Now, before I reveal the list, I thought readers might be interested in another countdown subplot: which one of the two most important music capitals of the era – Philadelphia and Detroit – won the battle for representation on this list?
Philly soul (songs written and/or produced by Kenneth Gamble, Leon Huff and/or Thom Bell) accounted for twelve of the 70 songs, with Philadelphia International Records accounting for five of those (the others were on the Atlantic or Avco labels by the Spinners and Stylistics, respectively).
Philly soul fans will be disappointed to learn, however, that classics by Harold Melvin & the Blue Notes, Teddy Pendergrass, and the label’s house band, MFSB (Mother, Father, Sister, Brother) did not even make the list (nope, there’s no “TSOP” here…sheer blasphemy!). Apparently, pop fans don’t have as much love for Soul Train’s most popular theme music, even though it also topped both the pop and soul charts – a seemingly winning formula for getting on this list.
Motown Records (the main blue label plus the Tamla and Gordy imprints) had 19 songs listed, the highest of which was Marvin Gaye’s “What’s Going On” at No. 3. Motown was easily the most represented label here (and you thought just the 1960s were their decade!).
And speaking of Hitsville, USA, three former Motown acts did make the list with songs from their ‘70s labels, but sadly with only one hit each. Gladys Knight & the Pips took their “Midnight Train” to the runner-up position (a little higher than I expected, but I’m not knocking it…although she’s the only woman in the top ten), the Four Tops’ “Ain’t No Woman (Like The One I’ve Got)” ranked at No. 35, and the Isley Brothers’ “That Lady” placed at No. 59. If you’re looking for the latter group’s top-5 pop and soul social anthem “Fight the Power,” you won’t find it here.
All-n-all (pun intended for those who get it) it’s not a horrible list; all of the songs here are truly soul hits – big ones even. But, there’s clearly a demographic influence on the outcome, as some might have expected.
As for the list itself, brace yourself, here it is – the 70 songs voted by SiriusXM’s pop listeners as the greatest soul songs of the 1970s.
|1.||“September”||Earth, Wind & Fire||1||8|
|2.||“Midnight Train To Georgia”||Gladys Knight & the Pips||1||1|
|3.||“What’s Going On”||Marvin Gaye||1||2|
|4.||“Let’s Stay Together”||Al Green||1||1|
|5.||“Lean On Me”||Bill Withers||1||1|
|6.||“Could It Be I’m Falling In Love”||Spinners||1||4|
|7.||“You’ll Never Find Another Love Like Mine”||Lou Rawls||1||2|
|9.||“Can’t Get Enough Of Your Love, Babe”||Barry White||1||1|
|10.||“Me And Mrs. Jones”||Billy Paul||1||1|
|11.||“Too Late To Turn Back Now”||Cornelius Brothers & Sister Rose||5||2|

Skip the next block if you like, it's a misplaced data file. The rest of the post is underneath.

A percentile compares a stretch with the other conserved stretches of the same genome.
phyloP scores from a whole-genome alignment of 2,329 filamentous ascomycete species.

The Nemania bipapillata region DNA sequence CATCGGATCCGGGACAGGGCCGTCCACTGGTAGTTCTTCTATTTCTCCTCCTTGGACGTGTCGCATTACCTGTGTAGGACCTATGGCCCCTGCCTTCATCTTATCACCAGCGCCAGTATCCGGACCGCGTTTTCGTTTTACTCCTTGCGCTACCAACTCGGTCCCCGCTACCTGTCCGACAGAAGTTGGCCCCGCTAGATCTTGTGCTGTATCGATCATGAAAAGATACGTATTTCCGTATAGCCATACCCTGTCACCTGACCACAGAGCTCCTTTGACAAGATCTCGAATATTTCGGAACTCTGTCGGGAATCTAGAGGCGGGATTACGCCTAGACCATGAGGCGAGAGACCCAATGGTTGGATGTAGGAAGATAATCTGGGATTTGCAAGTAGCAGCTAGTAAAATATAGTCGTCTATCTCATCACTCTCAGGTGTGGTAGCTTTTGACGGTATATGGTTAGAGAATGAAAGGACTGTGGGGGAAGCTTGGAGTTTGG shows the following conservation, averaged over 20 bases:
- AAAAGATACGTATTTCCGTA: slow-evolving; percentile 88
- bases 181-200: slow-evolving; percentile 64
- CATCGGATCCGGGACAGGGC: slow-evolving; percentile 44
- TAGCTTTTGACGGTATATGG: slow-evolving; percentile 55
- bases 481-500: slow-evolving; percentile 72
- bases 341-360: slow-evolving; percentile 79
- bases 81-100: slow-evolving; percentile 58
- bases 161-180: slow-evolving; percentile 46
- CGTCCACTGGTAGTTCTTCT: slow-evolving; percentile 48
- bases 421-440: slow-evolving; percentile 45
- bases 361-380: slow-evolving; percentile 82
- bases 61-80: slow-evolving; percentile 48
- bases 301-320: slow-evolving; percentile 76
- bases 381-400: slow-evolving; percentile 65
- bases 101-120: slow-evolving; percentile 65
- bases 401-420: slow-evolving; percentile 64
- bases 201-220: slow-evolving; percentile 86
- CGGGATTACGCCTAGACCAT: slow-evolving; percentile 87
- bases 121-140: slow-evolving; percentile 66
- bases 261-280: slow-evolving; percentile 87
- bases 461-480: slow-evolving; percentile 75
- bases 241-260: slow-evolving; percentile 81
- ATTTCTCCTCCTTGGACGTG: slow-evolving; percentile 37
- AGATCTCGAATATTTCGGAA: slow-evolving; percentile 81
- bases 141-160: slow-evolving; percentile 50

|12.||“Just My Imagination (Running Away With Me)”||Temptations||1||1|
|13.||“Ain’t No Mountain High Enough”||Diana Ross||1||1|
|14.||“Strawberry Letter 23”||Brothers Johnson||1||5|
|16.||“Have You Seen Her”||Chi-Lites||1||3|
|17.||“I’ll Be Around”||Spinners||1||3|
|18.||“Mercy, Mercy Me”||Marvin Gaye||1||4|
|19.||“I Want You Back”||Jackson 5||1||1|
|21.||“That’s The Way Of The World”||Earth, Wind & Fire||5||12|
|22.||“Ain’t No Sunshine”||Bill Withers||6||3|
|23.||“Sir Duke”||Stevie Wonder||1||1|
|24.||“When Will I See You Again”||Three Degrees||4||2|
|25.||“Theme From ‘Shaft'”||Isaac Hayes||2||1|
|27.||“Band Of Gold”||Freda Payne||20||3|
|28.||“Proud Mary”||Ike & Tina Turner||5||4|
|29.||“Betcha By Golly Wow”||Stylistics||2||3|
|30.||“Shining Star”||Earth, Wind & Fire||1||1|
|31.||“I’ll Be There”||Jackson 5||1||1|
|32.||“Let’s Get It On”||Marvin Gaye||1||1|
|33.||“You Are The Sunshine Of My Life”||Stevie Wonder||3||1|
|34.||“The Rubberband Man”||Spinners||1||2|
|35.||“Ain’t No Woman (Like The One I’ve Got)”||Four Tops||2||4|
|36.||“You’re The First, The Last, My Everything”||Barry White||1||2|
|37.||“Papa Was A Rolling Stone”||Temptations||5||1|
|39.||“The Tears Of A Clown”||Smokey Robinson & the Miracles||1||1|
|41.||“Ladies Night”||Kool & the Gang||1||8|
|42.||“Everybody Plays The Fool”||Main Ingredient||2||3|
|43.||“After The Love Has Gone”||Earth, Wind & Fire||2||2|
|44.||“Rock Your Baby”||George McCrae||1||1|
|45.||“Reunited”||Peaches & Herb||1||1|
|46.||“Love Rollercoaster”||Ohio Players||1||1|
|47.||“You Make Me Feel Brand New”||Stylistics||5||2|
|48.||“Living For The City”||Stevie Wonder||1||8|
|49.||“Working My Way Back To You, Babe”/”Forgive Me Girl”||Spinners||6||2|
|50.||“You Sexy Thing”||Hot Chocolate||6||3|
|51.||“Kiss And Say Goodbye”||Manhattans||1||1|
|52.||“Never Can Say Goodbye”||Jackson 5||1||2|
|53.||“Got To Give It Up”||Marvin Gaye||1||1|
|54.||“Show And Tell”||Al Wilson||10||1|
|56.||“Tell Me Something Good”||Rufus||3||3|
|57.||“Fantasy”||Earth, Wind & Fire||12||32|
|58.||“Games People Play”||Spinners||1||1|
|59.||“That Lady”||Isley Brothers||2||6|
|60.||“You Don’t Have To Be A Star”||Marilyn McCoo & Billy Davis, Jr.||1||1|
|62.||“Family Affair”||Sly & the Family Stone||1||1|
|63.||“Car Wash”||Rose Royce||1||1|
|64.||“This Will Be”||Natalie Cole||1||6|
|65.||“Use Ta Be My Girl”||O’Jays||1||4|
|66.||Then Came You”||Dionne Warwick & the Spinners||2||1|
|68.||“Mr. Big Stuff”||Jean Knight||1||2|
|69.||“Want Ads”||Honey Cone||1||1|
|70.||“You Can’t Change That”||Raydio||3||9|
So what do you think? Representative list? Keep checking back for updates as I populate the list with other statistics, a Spotify playlist, and other fun facts. And feel free to comment either here or in any of the social media feeds where this article is posted.
Oh, and here’s that Spotify playlist of the countdown for your listening pleasure.
DJRob is a freelance music blogger from somewhere on the East Coast who covers R&B, hip-hop, pop and rock genres – plus lots of music news and current stuff! You can follow him on Twitter at @djrobblog.